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NEWS
February 16, 1991 | ELIZABETH SHOGREN, TIMES STAFF WRITER
A U.S. congressional delegation said Friday that the Soviet Union will have to give up some of its territory unless it plans to use Stalinist methods to retain its independence-seeking republics. Rep. Steny H. Hoyer (D-Md.), the delegation chairman, said that the momentum for independence has grown so strong in the Baltic republics of Estonia, Latvia and Lithuania, which the U.S. lawmakers had just visited, that only repression and military force could keep them in the Soviet Union.
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NEWS
February 16, 1991 | ELIZABETH SHOGREN, TIMES STAFF WRITER
A U.S. congressional delegation said Friday that the Soviet Union will have to give up some of its territory unless it plans to use Stalinist methods to retain its independence-seeking republics. Rep. Steny H. Hoyer (D-Md.), the delegation chairman, said that the momentum for independence has grown so strong in the Baltic republics of Estonia, Latvia and Lithuania, which the U.S. lawmakers had just visited, that only repression and military force could keep them in the Soviet Union.
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NEWS
January 14, 1991 | JOHN-THOR DAHLBURG, TIMES STAFF WRITER
After the blitz attacks by the Soviet army that caused great carnage and shocked the world, the Lithuanian government reached an agreement with military commanders late Sunday to avert more bloodshed, and the thousands of Lithuanian nationalists forming a human wall to protect their Parliament began to disperse.
BUSINESS
January 15, 1991 | JOEL HAVEMANN, TIMES STAFF WRITER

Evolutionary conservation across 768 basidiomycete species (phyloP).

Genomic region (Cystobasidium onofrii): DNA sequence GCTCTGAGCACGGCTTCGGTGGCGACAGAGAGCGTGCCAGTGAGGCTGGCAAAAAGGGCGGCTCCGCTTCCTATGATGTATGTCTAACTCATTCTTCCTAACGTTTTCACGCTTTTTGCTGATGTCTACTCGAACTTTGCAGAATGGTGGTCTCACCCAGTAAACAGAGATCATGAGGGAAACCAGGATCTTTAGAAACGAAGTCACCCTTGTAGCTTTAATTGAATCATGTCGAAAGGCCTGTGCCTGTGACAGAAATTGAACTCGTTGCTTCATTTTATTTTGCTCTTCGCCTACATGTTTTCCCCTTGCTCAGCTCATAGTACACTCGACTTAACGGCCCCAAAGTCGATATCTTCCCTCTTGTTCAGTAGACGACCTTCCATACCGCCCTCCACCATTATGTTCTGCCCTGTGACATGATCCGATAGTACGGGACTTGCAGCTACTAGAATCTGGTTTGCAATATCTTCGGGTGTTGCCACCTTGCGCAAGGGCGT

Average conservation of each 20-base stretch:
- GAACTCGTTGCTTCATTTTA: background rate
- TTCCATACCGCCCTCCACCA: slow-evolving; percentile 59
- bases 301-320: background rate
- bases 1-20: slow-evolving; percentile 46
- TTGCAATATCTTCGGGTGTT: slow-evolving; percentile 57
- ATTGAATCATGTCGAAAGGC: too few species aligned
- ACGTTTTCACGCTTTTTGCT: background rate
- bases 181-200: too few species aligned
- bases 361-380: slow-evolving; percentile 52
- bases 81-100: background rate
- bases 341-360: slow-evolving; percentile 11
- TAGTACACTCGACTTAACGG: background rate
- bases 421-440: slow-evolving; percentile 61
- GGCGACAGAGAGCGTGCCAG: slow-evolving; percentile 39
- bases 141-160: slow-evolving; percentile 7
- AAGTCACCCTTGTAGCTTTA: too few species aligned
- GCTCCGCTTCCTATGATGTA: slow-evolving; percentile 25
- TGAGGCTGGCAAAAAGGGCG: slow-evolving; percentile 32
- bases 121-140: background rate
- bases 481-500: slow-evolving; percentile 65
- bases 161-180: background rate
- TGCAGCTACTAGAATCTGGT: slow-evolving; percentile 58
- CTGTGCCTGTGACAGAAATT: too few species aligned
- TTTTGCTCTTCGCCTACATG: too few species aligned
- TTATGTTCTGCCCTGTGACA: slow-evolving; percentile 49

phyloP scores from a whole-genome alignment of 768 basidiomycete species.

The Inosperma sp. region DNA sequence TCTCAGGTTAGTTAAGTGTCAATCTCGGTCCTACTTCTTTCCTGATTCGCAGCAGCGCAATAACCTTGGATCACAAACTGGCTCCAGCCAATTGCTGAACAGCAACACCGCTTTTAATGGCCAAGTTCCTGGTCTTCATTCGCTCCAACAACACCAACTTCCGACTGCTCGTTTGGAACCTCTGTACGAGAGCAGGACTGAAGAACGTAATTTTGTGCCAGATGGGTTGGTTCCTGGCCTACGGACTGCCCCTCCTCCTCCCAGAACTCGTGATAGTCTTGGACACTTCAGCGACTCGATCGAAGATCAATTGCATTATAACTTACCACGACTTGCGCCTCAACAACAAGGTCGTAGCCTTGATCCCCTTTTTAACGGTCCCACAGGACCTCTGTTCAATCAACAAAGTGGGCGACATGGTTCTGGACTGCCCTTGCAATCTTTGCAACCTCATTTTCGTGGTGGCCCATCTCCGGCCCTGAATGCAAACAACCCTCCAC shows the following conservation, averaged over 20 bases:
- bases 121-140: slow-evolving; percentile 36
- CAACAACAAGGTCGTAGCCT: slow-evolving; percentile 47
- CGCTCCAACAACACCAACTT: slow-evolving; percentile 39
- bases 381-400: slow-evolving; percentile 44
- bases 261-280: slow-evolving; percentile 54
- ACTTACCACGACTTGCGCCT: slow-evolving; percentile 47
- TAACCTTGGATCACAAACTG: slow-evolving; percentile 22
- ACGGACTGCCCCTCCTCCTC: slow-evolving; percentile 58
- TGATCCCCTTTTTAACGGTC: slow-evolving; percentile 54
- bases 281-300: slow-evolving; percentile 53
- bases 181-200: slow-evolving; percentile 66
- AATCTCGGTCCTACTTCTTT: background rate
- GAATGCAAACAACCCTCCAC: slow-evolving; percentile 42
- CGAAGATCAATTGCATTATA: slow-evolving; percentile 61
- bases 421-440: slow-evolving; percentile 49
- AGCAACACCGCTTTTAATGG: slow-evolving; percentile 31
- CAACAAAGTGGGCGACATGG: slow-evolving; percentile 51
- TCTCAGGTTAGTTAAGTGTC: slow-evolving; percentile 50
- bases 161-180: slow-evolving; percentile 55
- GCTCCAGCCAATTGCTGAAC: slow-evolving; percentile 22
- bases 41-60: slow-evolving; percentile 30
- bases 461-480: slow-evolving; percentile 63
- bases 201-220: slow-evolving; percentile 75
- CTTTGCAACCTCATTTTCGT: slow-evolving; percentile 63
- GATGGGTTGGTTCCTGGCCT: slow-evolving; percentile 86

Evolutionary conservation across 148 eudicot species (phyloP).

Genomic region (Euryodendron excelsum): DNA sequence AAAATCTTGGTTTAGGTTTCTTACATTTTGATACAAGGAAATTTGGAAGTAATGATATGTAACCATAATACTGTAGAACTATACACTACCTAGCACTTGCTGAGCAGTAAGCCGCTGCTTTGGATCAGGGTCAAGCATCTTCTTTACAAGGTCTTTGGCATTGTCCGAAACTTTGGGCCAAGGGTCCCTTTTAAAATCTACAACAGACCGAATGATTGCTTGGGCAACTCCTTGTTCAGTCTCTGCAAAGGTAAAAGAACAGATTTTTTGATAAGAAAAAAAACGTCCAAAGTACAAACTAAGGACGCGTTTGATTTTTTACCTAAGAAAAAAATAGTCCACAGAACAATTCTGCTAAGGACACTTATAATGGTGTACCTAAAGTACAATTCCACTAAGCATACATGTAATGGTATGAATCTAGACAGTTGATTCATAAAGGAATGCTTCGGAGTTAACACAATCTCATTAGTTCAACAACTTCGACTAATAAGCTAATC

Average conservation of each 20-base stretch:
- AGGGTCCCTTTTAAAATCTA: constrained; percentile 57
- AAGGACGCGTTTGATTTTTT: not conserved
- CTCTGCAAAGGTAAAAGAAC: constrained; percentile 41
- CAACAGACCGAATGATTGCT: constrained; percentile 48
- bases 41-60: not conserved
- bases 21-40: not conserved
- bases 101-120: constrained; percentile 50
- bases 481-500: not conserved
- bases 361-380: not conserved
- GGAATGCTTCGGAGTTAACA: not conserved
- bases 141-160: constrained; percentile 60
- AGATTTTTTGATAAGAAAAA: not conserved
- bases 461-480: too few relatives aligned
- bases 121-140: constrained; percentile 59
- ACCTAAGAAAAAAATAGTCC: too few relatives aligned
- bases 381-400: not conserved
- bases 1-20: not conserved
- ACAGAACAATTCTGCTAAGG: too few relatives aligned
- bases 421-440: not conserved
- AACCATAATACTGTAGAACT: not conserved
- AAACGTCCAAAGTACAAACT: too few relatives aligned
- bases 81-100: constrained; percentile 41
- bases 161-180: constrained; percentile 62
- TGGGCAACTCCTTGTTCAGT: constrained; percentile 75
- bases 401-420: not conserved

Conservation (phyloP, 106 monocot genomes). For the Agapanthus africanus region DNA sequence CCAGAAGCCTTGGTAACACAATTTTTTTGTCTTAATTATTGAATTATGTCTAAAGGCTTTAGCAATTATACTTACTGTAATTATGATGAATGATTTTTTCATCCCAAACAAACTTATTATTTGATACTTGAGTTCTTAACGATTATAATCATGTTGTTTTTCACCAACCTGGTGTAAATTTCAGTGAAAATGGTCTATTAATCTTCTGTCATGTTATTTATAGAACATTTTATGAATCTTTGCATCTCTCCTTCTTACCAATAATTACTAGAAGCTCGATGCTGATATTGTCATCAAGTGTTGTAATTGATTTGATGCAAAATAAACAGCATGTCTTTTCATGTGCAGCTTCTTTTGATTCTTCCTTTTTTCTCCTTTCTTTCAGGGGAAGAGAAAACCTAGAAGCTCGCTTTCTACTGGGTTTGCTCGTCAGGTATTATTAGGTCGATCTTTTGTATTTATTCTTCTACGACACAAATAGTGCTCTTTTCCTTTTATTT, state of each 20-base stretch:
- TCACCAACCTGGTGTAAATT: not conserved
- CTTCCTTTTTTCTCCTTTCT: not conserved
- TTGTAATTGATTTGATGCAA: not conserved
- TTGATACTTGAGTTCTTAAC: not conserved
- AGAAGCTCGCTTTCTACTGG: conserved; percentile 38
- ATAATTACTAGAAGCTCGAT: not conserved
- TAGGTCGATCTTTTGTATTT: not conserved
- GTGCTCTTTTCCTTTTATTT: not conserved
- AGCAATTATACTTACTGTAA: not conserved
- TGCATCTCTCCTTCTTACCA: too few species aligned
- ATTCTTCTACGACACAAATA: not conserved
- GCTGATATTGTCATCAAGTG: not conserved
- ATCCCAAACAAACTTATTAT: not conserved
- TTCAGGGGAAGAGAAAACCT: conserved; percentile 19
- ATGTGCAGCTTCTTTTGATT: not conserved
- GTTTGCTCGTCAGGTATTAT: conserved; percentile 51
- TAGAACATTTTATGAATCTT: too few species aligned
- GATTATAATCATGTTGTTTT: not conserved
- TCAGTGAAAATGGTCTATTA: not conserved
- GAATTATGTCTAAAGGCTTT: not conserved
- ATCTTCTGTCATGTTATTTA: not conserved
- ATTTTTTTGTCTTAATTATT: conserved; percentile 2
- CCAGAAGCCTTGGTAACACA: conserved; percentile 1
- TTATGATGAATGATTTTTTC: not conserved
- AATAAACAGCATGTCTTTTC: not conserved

Foreign ministers of the 12 European Community nations threatened Monday to withhold $520 million in promised technical assistance to the Soviet Union if Soviet troops continue to attack civilians in the rebellious Baltic provinces.
NEWS
January 14, 1991 | JUDY PASTERNAK, TIMES STAFF WRITER
Hundreds of protesters of Lithuanian heritage gathered Sunday at a Silver Lake church to worry. Wearing black ribbons of mourning for the 13 killed Saturday by Soviet troops and lapel pins in the colors of the national flag, they rallied on the front steps of St. Casimir's, a Lithuanian Roman Catholic parish. Luana Masiulis was there, but her thoughts were elsewhere.
NEWS
January 14, 1991 | ELIZABETH SHOGREN, TIMES STAFF WRITER
Fear and anger swept the Soviet Union on Sunday as people learned of the army's bloody clash with Lithuanian nationalists, and thousands protested in rallies against what they called an impending dictatorship. "We are witnessing the establishment of a dictatorship by the most reactionary circles of our society," Yuri N. Afanasyev, a historian and radical member of the Congress of People's Deputies, told a crowd of 3,000 gathered outside the Kremlin.
BUSINESS
January 15, 1991 | JOEL HAVEMANN, TIMES STAFF WRITER
Foreign ministers of the 12 European Community nations threatened Monday to withhold $520 million in promised technical assistance to the Soviet Union if Soviet troops continue to attack civilians in the rebellious Baltic provinces.
NEWS
January 14, 1991 | WILLIAM J. EATON and DAVID LAUTER, TIMES STAFF WRITERS